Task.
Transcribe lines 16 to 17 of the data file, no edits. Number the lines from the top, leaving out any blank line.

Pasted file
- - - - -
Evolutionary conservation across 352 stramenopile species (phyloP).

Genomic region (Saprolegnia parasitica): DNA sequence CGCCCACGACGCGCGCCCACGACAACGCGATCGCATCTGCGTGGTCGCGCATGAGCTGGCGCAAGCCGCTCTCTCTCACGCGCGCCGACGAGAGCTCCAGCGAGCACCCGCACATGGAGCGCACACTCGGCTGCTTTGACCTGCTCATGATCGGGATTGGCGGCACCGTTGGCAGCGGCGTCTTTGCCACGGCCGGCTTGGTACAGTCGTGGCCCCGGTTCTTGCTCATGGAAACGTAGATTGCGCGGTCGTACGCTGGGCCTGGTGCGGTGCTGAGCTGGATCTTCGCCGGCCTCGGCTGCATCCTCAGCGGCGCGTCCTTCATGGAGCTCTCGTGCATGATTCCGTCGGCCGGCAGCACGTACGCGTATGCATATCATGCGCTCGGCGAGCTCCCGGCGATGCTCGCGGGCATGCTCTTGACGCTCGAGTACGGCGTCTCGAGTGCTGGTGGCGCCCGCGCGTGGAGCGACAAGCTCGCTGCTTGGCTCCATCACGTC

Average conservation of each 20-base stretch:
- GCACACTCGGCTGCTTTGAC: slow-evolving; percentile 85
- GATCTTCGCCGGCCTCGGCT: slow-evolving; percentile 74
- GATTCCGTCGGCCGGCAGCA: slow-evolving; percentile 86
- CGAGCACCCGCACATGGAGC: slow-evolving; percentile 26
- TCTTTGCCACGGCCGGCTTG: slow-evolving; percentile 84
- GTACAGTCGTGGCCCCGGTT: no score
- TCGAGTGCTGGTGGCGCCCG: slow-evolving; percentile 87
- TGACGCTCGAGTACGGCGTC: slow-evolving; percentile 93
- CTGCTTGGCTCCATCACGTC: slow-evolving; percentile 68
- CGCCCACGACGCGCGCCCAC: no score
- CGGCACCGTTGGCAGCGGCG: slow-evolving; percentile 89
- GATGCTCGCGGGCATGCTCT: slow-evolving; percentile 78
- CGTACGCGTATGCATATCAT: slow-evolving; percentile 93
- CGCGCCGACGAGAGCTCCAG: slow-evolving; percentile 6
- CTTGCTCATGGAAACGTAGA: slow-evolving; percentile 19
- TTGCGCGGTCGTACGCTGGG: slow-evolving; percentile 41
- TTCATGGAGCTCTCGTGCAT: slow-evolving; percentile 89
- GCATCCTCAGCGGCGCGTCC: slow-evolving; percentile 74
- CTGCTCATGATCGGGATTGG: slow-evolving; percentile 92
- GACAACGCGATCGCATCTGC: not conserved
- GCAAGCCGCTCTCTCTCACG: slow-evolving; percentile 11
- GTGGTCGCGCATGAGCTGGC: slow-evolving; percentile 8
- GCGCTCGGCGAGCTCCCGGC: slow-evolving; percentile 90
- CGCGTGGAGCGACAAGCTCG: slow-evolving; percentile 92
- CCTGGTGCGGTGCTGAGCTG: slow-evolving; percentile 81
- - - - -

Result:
- CGTACGCGTATGCATATCAT: slow-evolving; percentile 93
- CGCGCCGACGAGAGCTCCAG: slow-evolving; percentile 6